Jamie's Comment
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Congrats on getting your cdl , interesting read!

Were you learning on a manual or auto? I might have over read that if you mentioned it.

CDL:

Commercial Driver's License (CDL)

A CDL is required to drive any of the following vehicles:

  • Any combination of vehicles with a gross combined weight rating (GCWR) of 26,001 or more pounds, providing the gross vehicle weight rating (GVWR) of the vehicle being towed is in excess of 10,000 pounds.
  • Any single vehicle with a GVWR of 26,001 or more pounds, or any such vehicle towing another not in excess of 10,000 pounds.
  • Any vehicle, regardless of size, designed to transport 16 or more persons, including the driver.
  • Any vehicle required by federal regulations to be placarded while transporting hazardous materials.
Army 's Comment
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Congrats on passing. I think the hardest part for me after reading ur blog would be days after days of kinda sitting in a holding pattern or not getting the time behind the wheel you want. Even though my life has been filled with "sit-n-wait" I still dispise it lol.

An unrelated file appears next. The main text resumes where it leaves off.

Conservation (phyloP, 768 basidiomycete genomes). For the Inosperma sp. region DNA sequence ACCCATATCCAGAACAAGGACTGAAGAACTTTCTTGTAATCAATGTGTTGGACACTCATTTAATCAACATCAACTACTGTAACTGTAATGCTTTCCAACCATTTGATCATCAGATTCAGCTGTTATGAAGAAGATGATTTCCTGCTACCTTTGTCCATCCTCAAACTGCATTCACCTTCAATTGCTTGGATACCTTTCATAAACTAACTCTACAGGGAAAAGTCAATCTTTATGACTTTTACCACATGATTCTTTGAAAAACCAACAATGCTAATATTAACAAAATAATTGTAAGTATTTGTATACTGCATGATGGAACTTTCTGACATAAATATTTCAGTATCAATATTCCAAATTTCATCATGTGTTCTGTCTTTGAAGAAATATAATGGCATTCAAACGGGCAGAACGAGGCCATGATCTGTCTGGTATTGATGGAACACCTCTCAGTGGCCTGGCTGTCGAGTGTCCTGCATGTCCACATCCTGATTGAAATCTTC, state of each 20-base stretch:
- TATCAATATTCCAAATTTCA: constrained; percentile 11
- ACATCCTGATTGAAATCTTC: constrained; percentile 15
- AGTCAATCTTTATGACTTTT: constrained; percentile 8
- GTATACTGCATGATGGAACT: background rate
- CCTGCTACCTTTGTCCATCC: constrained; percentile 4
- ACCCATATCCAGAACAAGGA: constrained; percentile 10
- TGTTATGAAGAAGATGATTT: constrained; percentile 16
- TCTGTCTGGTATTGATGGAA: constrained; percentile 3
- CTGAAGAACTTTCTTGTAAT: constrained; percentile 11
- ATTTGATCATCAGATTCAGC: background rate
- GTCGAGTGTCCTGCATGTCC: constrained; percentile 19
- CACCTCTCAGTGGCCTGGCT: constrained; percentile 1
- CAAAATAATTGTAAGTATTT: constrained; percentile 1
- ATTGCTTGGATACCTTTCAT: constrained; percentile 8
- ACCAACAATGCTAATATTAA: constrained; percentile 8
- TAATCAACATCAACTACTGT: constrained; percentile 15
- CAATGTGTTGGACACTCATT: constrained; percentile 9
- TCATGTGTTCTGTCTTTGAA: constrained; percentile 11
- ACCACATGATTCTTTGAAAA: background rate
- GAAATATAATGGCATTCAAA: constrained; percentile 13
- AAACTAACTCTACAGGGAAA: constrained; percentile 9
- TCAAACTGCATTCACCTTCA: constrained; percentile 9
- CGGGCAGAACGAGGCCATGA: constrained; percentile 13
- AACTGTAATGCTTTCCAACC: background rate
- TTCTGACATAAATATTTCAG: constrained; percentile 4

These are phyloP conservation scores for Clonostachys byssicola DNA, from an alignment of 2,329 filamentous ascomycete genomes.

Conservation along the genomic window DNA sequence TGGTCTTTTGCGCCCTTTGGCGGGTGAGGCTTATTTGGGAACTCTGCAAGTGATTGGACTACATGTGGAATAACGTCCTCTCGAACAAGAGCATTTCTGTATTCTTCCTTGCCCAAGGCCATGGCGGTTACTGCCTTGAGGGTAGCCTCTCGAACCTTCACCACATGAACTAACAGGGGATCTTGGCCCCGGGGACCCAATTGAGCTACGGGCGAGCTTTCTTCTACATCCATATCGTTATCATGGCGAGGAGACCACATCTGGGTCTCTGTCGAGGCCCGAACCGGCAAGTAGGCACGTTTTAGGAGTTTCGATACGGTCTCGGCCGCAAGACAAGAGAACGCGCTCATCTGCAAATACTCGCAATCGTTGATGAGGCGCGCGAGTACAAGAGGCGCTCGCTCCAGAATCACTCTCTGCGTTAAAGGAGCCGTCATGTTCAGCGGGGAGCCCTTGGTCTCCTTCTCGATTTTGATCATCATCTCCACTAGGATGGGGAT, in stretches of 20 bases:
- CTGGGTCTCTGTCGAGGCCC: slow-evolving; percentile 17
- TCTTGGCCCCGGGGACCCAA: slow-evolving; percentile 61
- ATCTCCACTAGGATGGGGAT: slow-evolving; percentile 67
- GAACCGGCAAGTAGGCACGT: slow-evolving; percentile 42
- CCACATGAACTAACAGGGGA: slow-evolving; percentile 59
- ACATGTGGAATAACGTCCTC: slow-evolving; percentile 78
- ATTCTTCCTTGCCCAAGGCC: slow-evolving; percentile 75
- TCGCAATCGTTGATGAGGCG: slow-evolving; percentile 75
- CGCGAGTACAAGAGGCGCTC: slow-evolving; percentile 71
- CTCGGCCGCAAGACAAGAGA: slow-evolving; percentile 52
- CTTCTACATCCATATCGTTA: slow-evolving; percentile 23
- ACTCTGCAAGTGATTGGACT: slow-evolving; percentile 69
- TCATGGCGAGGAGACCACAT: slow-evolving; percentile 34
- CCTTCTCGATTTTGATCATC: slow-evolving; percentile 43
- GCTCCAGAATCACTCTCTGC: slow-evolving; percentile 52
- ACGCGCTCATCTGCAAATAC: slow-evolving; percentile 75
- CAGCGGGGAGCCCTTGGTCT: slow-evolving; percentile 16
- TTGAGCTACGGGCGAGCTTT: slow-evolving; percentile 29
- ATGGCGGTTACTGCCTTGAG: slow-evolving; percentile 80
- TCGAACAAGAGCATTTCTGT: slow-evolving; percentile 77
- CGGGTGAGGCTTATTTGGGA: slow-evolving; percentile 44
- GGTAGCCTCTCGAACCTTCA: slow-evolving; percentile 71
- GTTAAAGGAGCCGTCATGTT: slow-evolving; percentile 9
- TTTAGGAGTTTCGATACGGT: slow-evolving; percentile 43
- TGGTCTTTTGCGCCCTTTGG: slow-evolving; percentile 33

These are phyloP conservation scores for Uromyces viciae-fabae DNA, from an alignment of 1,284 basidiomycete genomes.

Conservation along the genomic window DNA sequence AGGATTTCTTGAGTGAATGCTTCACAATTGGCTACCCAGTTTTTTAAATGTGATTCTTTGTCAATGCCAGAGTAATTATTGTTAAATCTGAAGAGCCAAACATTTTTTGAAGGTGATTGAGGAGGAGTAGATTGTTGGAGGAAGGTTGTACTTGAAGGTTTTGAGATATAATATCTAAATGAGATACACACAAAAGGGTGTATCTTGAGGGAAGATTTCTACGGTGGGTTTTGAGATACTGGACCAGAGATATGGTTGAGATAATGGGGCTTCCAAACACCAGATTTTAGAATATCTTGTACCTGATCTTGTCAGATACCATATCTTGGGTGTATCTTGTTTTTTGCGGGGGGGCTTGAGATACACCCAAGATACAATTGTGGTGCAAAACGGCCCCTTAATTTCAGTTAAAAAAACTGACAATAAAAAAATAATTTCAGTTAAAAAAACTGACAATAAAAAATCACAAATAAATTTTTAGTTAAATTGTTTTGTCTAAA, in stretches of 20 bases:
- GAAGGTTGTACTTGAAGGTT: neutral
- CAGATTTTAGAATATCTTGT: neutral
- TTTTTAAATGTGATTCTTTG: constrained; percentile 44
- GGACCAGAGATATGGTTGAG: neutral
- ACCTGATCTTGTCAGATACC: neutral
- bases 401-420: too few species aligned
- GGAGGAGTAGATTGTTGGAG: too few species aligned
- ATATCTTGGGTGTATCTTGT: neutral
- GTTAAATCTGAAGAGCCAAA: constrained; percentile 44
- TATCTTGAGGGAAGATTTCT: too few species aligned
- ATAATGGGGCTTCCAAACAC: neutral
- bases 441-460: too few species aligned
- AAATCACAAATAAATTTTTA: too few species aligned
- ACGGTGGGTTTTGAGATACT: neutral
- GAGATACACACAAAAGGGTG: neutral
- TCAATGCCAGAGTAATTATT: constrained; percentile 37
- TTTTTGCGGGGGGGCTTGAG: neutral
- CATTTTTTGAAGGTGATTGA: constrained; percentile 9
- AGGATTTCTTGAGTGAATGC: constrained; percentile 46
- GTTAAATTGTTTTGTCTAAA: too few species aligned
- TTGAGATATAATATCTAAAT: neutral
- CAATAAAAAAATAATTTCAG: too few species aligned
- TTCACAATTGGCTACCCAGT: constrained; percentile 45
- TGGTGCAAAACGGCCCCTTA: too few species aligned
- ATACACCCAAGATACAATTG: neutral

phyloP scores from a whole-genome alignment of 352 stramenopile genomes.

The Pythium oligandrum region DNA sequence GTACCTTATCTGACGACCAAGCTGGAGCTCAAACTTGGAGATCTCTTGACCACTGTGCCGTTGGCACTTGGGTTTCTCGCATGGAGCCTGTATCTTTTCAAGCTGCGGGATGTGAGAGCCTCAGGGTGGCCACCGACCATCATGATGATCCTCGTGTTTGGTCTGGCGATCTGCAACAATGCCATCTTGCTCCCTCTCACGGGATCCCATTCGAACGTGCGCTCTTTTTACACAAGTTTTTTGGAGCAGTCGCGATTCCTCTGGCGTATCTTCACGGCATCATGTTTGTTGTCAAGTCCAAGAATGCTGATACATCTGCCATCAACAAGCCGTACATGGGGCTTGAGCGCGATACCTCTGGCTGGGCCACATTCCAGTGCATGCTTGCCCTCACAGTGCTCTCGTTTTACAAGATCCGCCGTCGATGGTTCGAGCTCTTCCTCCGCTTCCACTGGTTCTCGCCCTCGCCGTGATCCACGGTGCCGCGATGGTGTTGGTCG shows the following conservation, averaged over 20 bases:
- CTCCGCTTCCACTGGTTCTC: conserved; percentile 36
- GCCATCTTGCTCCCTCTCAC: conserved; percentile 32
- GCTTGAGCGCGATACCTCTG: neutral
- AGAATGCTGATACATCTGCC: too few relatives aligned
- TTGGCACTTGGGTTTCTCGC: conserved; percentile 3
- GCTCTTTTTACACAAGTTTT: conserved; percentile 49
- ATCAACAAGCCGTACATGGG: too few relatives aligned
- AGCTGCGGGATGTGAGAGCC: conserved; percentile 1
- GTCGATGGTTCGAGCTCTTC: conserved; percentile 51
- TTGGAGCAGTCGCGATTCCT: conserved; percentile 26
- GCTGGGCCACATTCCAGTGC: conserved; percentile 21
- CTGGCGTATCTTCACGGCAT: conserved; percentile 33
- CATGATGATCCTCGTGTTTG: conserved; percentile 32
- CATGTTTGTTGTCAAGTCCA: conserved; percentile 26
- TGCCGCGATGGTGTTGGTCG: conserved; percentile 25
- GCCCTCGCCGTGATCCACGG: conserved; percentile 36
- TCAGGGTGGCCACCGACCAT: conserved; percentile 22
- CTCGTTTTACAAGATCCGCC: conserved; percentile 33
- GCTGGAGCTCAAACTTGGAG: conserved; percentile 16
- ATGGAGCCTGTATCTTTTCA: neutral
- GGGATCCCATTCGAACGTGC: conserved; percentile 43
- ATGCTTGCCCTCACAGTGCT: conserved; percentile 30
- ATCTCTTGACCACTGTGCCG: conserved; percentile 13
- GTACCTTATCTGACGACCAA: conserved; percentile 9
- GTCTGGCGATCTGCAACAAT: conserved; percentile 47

Dave (formerly known as K's Comment
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Congrats on passing. I think the hardest part for me after reading ur blog would be days after days of kinda sitting in a holding pattern or not getting the time behind the wheel you want. Even though my life has been filled with "sit-n-wait" I still dispise it lol.

I can't deal with the "sit-n-wait" stuff. It drives me a little bonkers! That and a few other reasons are why I went the paid cdl training route with a small class and one-on-one training.

CDL:

Commercial Driver's License (CDL)

A CDL is required to drive any of the following vehicles:

  • Any combination of vehicles with a gross combined weight rating (GCWR) of 26,001 or more pounds, providing the gross vehicle weight rating (GVWR) of the vehicle being towed is in excess of 10,000 pounds.
  • Any single vehicle with a GVWR of 26,001 or more pounds, or any such vehicle towing another not in excess of 10,000 pounds.